Tuesday, February 28, 2012

Southern Science

In a post last month for the "Southern Roundtable" blog, Jay Malone (HSS executive director) makes a few noteworthy claims. For instance: historians of science and southern historians share peculiar senses of isolation in most history departments. Or:someone like William Dunbar (a Scot who came to North America in 1772 and became a planter) matters most to the history of science because he welcomed and supported visiting naturalists, like William Bartram or Alexander Wilson. (Also: tell me more about these visits. What they bring to mind most readily are the stops that Darwin made and recounted with Spanish officials on the Beagle voyage.)

But the most striking claim came in the title of the post. (And I know, I'm probably just showing my ignorance here.) What does "Southern Science" look like? Please, internet community, tell me more. (And, I know, you had the same question about "American Science." My question is: does a literature on "Southern Science" exist that parallels the larger American version?)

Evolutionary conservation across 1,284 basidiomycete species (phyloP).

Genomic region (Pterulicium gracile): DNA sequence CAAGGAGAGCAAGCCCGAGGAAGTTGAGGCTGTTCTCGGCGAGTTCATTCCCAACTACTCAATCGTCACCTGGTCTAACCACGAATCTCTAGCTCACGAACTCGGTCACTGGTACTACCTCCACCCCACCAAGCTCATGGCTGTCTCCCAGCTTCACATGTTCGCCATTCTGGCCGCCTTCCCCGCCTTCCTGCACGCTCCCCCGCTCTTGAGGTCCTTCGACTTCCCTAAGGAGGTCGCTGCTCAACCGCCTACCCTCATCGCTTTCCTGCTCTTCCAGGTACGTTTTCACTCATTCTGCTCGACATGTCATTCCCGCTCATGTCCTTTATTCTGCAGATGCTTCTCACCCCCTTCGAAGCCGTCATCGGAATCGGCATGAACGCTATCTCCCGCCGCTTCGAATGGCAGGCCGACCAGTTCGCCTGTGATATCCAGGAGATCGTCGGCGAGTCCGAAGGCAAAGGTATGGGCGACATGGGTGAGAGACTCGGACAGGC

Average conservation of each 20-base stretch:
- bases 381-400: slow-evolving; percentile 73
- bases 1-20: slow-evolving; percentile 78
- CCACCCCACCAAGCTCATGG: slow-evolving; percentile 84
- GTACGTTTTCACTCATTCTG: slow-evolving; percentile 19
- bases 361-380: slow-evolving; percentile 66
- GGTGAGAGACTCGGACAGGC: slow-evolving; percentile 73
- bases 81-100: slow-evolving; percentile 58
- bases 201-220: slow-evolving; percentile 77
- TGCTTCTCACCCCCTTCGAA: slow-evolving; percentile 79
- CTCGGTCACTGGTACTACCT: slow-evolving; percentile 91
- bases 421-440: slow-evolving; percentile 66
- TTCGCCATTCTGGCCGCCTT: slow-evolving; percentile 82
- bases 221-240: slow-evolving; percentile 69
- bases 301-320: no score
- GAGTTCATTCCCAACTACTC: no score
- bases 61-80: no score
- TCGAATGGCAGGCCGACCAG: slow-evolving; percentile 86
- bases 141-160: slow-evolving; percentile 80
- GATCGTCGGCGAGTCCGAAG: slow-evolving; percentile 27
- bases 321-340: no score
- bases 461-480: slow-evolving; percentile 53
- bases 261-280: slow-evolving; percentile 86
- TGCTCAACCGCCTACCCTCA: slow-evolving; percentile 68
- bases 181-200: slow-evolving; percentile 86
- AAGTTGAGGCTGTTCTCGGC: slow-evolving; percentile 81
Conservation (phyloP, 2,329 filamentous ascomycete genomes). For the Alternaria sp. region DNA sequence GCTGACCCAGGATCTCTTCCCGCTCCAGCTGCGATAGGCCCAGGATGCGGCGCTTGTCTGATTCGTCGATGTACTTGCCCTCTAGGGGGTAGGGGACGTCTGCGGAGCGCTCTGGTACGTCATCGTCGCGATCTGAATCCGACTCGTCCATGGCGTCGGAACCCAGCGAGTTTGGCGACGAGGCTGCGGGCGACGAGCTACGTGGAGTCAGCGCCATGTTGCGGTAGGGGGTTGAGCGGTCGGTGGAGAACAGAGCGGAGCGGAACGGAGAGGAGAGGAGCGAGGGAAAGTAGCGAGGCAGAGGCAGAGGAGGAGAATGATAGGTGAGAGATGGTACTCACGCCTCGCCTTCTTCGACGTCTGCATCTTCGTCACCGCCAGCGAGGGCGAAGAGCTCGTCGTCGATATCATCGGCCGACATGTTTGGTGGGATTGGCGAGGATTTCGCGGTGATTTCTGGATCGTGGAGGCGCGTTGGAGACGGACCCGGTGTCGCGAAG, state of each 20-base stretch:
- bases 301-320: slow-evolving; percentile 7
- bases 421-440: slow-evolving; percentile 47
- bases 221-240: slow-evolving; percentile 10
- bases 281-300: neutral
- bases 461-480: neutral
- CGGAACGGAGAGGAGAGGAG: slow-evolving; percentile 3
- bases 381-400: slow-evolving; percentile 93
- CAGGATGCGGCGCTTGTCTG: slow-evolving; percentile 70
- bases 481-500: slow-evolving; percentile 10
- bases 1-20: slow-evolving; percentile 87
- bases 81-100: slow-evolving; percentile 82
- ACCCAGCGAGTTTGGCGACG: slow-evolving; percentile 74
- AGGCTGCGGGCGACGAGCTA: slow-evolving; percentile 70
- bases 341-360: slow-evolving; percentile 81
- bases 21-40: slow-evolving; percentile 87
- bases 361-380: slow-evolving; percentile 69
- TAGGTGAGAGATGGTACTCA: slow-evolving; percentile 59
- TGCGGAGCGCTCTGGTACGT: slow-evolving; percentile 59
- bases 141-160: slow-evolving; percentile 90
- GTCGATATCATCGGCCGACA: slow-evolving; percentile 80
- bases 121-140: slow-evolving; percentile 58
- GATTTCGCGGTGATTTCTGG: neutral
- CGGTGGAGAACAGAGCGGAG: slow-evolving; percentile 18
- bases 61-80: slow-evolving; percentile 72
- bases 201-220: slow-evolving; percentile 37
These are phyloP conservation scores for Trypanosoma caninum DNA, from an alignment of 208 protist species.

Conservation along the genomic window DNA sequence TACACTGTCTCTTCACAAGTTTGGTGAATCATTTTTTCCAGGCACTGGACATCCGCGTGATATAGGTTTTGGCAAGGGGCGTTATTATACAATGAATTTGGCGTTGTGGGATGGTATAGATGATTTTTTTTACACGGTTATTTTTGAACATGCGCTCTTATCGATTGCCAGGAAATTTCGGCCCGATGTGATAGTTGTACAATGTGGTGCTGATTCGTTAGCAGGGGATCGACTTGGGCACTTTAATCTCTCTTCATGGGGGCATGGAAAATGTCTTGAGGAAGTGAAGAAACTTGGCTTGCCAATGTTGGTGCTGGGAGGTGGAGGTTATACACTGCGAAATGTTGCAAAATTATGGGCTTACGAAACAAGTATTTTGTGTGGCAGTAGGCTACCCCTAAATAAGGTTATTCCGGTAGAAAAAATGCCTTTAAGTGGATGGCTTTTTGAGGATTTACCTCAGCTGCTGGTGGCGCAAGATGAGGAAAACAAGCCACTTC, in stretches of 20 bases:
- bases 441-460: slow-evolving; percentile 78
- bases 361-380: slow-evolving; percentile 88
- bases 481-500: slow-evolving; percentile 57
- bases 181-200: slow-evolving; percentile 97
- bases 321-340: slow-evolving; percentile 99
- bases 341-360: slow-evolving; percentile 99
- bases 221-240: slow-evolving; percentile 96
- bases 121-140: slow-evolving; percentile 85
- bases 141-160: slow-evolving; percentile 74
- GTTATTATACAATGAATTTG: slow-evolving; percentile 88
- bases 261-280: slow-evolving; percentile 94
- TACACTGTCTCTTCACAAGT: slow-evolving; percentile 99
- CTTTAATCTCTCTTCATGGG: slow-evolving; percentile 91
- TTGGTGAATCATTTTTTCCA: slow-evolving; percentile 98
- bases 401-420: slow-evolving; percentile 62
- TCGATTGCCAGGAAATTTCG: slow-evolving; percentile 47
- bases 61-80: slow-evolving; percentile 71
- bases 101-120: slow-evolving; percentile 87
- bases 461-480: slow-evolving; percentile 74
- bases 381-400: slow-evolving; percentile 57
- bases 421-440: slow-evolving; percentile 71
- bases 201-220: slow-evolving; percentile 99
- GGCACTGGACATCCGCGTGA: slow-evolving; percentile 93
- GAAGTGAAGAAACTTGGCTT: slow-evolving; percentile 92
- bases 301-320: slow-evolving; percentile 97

Thursday, February 23, 2012

Looking Outward

In case you missed it, HSS president Lynn Nyhart used her column in the last newsletter to ask the history of science community of scholars to think expansively about the profession:
Here's a thought: we could become "them." Instead of noticing (and complaining about) science writers who take our best material and get it not-quite right, we could sometimes choose–and then learn–to write the way they do. Instead of sighing over science textbooks that compress history into brief sidebars, we could work with their writers to show why history of science deserves not only more space but integration into the overall presentation of science. We could further encourage history of science students to become K–12 teachers, museum professionals, and film-makers, and seek out active means to funnel people headed for these futures into history of science courses. Instead of bemoaning the lack of science-cultural literacy among our politicians and government bureaucrats, we could prepare our students for non-academic jobs that engage with science-related public policy.